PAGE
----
AI State

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An AI's Mind is in a certain State all the time. It's the State class which does the actual thinking each frame, it pushes the Tasks to the Subsystems, it interprets the incoming stimuli, it decides which States the Mind will be switch to.

Note: States are the only instances which are allowed to actually switch the Mind's State (Tasks are not allowed to do it, nor is the Mind or the AI class itself allowed to). Also, States are the only instances which are allowed to delegate Tasks into the Subsystems.

States are allowed to Think() once per frame. This method is invoked by the Mind and gives them an opportunity to monitor their Tasks and to switch to other States.

Backbone States

There are a few so-called Backbone States, corresponding to the AI's alert indices:

  • Alert Index 0 => IdleState (which is replaced by AlertIdleState when the AI has seen evidence of intruders)
  • Alert Index 1 => ObservantState
  • Alert Index 2 => SuspiciousState
  • Alert Index 3 => SearchingState
  • Alert Index 4 => AgitatedSearchingState
  • Alert Index 5 => CombatState (only allowed if Enemy is known)

The Backbone States form some kind of "ladder" and follow this pattern:

  • When the AI's alert level exceeds a given threshold (e.g. from thresh_4 to thresh_5), the Backbone State switches to the next higher State (e.g. from AgitatedSearchingState to CombatState). This happens via a PushState command, so that the AgitatedSearchingState still stays within the Mind's StateQueue.
  • When the AI's alert level falls below the threshold for the current State, it is terminated via an EndState call.

These two rules ensure that the Mind is always in the correct State according to the AI's alert index. Consequently, you don't need to actually switch to a higher Backbone State (in fact you're not allowed to), this is accomplished by calling SetAlertLevel instead. The States monitor the alert level changes on their own and automatically switch to the correct State.

Example: Let's assume the AI is in SearchingState and encounters the player (visually). The alert index is increased immediately above thresh_5 which causes the SearchingState (in its role as Backbone State) to Push the next higher State (in this case this is AgitatedSearchingState). The AgitatedSearchingState peforms another check and as the alertlevel is higher than thresh_5 it passes the torch and pushes the CombatState into the StateQueue. Let's further assume that the player manages to escape and the AI's alert level is slowly decreasing again. As soon as it falls below thresh_5, the CombatState recognises itself not being appropriate anymore and calls EndState(). This lets the Mind fall back into the AgitatedSearchingState (which is still in the Mind's StateQueue). A further decrease of the Alert Level causes the AgitatedSearchingState to end itself and to fall back to SearchingState. This goes on until the bottom of the StateQueue is reached, which is always occupied by the IdleState.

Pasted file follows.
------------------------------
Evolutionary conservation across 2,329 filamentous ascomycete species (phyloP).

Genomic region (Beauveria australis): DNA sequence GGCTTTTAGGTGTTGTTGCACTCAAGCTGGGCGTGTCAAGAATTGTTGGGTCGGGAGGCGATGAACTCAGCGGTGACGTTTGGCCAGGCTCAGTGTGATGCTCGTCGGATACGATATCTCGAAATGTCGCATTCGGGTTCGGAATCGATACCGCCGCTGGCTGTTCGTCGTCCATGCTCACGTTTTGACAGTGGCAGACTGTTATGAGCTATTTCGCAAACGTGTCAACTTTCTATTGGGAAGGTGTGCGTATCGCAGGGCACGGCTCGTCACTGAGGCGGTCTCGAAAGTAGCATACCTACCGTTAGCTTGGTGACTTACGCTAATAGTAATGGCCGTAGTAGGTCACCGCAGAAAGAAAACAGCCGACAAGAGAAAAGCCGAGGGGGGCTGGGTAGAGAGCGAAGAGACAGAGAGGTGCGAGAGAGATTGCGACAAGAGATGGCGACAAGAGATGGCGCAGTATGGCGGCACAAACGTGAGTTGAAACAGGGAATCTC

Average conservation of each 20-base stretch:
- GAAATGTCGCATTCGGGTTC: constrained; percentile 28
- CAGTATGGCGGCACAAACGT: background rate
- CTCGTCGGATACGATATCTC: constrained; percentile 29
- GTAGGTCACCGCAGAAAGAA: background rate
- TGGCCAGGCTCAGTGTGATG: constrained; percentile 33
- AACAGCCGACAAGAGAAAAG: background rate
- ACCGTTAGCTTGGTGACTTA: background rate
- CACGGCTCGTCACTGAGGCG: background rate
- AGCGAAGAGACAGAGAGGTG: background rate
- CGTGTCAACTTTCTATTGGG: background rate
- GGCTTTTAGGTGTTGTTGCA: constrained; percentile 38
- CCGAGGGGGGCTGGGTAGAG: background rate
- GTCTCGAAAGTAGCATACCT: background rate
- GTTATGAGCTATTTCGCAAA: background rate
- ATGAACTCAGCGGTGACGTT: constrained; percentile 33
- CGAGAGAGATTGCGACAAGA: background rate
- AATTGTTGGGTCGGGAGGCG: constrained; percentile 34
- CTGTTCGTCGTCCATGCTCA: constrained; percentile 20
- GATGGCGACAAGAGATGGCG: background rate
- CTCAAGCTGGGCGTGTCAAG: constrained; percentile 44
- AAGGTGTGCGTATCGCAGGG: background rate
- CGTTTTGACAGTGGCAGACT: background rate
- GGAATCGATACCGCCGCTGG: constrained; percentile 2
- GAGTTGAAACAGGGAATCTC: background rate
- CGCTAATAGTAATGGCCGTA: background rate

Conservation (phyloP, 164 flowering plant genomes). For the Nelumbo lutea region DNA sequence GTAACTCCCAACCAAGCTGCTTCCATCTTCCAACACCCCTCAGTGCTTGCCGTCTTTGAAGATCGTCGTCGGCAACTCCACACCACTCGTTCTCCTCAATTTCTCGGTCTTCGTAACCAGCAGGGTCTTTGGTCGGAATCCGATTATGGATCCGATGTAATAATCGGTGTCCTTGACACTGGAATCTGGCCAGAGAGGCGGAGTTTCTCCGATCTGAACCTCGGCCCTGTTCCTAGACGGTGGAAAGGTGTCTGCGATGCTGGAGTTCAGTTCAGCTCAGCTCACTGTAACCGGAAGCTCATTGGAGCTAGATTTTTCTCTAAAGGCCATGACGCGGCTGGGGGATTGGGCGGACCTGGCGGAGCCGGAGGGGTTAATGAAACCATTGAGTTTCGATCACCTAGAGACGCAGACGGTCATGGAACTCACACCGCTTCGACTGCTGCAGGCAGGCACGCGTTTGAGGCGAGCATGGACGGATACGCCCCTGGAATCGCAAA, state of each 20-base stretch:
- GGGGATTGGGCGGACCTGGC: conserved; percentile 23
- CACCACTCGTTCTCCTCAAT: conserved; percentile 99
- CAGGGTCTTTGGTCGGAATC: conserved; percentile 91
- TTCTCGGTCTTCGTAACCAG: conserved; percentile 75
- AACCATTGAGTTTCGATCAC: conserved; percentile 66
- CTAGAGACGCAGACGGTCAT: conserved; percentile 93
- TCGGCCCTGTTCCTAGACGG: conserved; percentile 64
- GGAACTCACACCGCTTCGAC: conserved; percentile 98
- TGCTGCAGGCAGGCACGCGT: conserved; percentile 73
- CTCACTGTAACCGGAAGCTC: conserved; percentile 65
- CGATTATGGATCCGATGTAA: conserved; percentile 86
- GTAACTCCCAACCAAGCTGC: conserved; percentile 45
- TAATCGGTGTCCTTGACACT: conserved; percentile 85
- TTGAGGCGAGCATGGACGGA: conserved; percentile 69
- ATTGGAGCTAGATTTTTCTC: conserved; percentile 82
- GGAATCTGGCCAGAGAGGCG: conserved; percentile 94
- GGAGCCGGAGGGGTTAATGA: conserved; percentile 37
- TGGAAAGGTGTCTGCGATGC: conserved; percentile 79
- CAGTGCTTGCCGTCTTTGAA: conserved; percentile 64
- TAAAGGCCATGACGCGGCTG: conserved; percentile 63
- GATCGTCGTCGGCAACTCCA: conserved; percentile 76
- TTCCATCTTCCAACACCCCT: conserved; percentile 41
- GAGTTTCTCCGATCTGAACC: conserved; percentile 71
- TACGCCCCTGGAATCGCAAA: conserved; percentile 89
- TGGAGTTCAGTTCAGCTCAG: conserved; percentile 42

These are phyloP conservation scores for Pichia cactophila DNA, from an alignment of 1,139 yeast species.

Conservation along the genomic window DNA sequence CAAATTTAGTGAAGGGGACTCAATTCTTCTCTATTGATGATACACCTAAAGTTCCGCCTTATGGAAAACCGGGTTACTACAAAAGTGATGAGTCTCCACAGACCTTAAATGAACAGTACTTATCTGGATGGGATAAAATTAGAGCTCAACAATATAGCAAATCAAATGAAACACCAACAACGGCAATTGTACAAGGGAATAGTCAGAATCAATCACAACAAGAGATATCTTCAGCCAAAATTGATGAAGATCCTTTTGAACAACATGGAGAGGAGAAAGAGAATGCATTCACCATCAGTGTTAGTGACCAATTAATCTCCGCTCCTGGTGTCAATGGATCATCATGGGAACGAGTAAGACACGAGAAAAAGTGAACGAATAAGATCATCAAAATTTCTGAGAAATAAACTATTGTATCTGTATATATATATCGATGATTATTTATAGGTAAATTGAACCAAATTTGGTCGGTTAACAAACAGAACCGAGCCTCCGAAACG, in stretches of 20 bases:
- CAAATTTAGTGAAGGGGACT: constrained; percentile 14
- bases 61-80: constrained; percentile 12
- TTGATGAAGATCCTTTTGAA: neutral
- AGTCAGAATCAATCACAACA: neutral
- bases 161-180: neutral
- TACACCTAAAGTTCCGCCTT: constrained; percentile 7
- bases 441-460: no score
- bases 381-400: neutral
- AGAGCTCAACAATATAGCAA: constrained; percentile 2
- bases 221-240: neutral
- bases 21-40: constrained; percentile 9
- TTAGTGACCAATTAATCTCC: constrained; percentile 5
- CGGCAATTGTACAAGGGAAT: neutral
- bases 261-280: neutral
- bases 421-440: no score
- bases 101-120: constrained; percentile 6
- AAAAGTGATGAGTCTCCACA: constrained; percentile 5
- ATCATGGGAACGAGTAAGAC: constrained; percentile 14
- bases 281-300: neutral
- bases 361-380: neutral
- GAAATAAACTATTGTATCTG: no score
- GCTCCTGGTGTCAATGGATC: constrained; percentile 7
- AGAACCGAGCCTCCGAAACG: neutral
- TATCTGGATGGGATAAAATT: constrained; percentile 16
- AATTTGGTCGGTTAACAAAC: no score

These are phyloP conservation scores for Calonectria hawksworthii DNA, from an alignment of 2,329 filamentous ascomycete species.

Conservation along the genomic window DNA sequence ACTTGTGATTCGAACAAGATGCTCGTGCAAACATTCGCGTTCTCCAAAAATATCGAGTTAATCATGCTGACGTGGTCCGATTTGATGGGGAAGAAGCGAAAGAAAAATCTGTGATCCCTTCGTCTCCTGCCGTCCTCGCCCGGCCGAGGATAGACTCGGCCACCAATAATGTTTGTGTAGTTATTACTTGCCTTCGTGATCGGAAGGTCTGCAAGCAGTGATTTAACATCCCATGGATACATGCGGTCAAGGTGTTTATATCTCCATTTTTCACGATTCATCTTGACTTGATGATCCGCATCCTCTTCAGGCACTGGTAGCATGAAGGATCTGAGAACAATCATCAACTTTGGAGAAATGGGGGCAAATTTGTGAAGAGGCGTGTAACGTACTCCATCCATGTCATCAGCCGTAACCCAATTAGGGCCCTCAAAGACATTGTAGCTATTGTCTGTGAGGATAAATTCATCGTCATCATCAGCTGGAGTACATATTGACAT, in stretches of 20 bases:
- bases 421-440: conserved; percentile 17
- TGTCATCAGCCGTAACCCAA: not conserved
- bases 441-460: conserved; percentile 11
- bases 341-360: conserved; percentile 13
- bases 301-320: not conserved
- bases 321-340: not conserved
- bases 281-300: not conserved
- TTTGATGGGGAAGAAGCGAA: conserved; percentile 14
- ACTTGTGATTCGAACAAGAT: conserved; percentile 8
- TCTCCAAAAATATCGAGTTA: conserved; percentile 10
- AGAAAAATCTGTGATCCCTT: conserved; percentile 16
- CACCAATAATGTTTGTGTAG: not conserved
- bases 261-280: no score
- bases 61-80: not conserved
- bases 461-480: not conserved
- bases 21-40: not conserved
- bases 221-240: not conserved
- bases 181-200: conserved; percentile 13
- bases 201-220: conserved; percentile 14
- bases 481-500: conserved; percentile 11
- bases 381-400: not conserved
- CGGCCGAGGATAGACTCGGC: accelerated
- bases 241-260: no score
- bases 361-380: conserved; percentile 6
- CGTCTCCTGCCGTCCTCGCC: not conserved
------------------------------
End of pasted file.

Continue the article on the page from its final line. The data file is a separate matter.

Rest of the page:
The important part is that the Backbone States always use PushState to go upwards and EndState to go downwards.

It's of course not a problem, if the CombatState decides to switch to some other State like FleeState or LostTrackOfEnemyState, as long as the BackBone stays intact. It's ok for the CombatState to use either SwitchState, PushState to jump to (say) FleeState. The important thing is that the FleeState must not directly push another Backbone State (like IdleState), as this would disrupt the StateQueue. If the FleeState wants to go back into IdleState, it's enough to set the AI alert level and call EndState. The BackBone States will take care of switching by subsequently calling EndState until the corresponding State is reached.

Things to remember:

  • Only States are allowed to switch States
  • Only Backbone States are allowed to switch to one of the six Backbone States (via PushState/EndState).
  • The Backbone States always take care that the right State is selected when the Alert Index is changing.
  • State switches between Backbone States must happen via AI::SetAlertLevel.
  • States are responsible for handling the incoming stimuli and pushing the right Tasks into their Subsystems.


Implementation Notes

A State must...

  • ...have a unique name string identifier (depicted in the header, e.g. STATE_COMBAT).
  • ...implement the abstract State interface
  • ...provide a static CreateInstance() method.
  • ...register itself with the StateLibrary using a StateRegistrar helper class.
  • ...define a default constructor without arguments
  • ...be save-able and restore-able via the Save/Restore methods it has to implement (no reference/raw pointer members, etc., see Saving and Loading)

Optional: A State can...

  • ...implement the method OnSubsystemTaskFinished to get notified about finished Subsystem Tasks.
  • ...override one of the various OnVisualStimX() methods to implement behaviour different to the default.
  • ...override the OnAICommMessage() to handle the incoming messages differently than the base class.

Backbone States

The Backbone States override the default implementation bool State::CheckAlertLevel() and implement a check using a required alert index and the name of the higher State. If the alert index is not matching, it switches to the state below or above. For switching to the State "below" (e.g. from AgitatedSearching to Searching) it just takes a call to EndState() whereas for switching to the higher state, the actual name is needed (AgitatedSearchingState would pass the STATE_COMBAT string constant to the method).

This method is checked each time the Backbone State is about to think or initialise, so setting the alert level/index almost instantly triggers a switch to the right State.

The call to CheckAlertLevel() can also be used by other, non-backbone States, where appropriate.